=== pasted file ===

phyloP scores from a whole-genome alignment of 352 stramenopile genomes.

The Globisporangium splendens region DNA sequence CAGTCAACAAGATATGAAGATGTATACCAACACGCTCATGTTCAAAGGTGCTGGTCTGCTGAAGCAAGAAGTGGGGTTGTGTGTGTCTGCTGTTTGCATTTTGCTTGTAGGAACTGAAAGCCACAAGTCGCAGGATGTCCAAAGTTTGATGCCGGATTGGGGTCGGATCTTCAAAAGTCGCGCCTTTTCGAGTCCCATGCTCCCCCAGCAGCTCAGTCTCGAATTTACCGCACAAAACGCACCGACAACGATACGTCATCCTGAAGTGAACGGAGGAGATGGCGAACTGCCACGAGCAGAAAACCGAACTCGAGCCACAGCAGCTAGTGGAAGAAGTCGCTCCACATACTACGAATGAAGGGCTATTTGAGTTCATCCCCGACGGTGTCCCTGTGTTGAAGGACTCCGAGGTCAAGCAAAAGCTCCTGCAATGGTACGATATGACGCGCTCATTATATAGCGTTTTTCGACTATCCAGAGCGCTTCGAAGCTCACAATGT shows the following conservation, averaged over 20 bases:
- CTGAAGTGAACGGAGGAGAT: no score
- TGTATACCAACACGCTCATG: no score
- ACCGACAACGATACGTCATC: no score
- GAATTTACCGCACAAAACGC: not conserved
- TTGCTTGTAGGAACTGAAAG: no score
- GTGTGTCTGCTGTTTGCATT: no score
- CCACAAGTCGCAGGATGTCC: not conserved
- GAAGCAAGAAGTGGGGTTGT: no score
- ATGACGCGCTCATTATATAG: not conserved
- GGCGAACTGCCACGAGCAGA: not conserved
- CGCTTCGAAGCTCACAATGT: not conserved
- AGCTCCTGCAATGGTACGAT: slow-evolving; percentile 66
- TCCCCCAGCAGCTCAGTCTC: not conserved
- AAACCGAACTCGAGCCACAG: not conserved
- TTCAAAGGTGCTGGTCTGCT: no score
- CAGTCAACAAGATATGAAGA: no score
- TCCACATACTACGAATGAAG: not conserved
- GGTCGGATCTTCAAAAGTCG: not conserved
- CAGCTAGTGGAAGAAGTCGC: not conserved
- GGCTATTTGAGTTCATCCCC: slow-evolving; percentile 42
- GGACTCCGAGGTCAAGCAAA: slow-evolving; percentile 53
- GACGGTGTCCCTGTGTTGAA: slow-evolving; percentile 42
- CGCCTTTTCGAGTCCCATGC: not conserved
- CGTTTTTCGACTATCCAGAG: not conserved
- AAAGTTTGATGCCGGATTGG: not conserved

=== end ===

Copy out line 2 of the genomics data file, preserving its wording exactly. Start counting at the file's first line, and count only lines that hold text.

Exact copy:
The Globisporangium splendens region DNA sequence CAGTCAACAAGATATGAAGATGTATACCAACACGCTCATGTTCAAAGGTGCTGGTCTGCTGAAGCAAGAAGTGGGGTTGTGTGTGTCTGCTGTTTGCATTTTGCTTGTAGGAACTGAAAGCCACAAGTCGCAGGATGTCCAAAGTTTGATGCCGGATTGGGGTCGGATCTTCAAAAGTCGCGCCTTTTCGAGTCCCATGCTCCCCCAGCAGCTCAGTCTCGAATTTACCGCACAAAACGCACCGACAACGATACGTCATCCTGAAGTGAACGGAGGAGATGGCGAACTGCCACGAGCAGAAAACCGAACTCGAGCCACAGCAGCTAGTGGAAGAAGTCGCTCCACATACTACGAATGAAGGGCTATTTGAGTTCATCCCCGACGGTGTCCCTGTGTTGAAGGACTCCGAGGTCAAGCAAAAGCTCCTGCAATGGTACGATATGACGCGCTCATTATATAGCGTTTTTCGACTATCCAGAGCGCTTCGAAGCTCACAATGT shows the following conservation, averaged over 20 bases: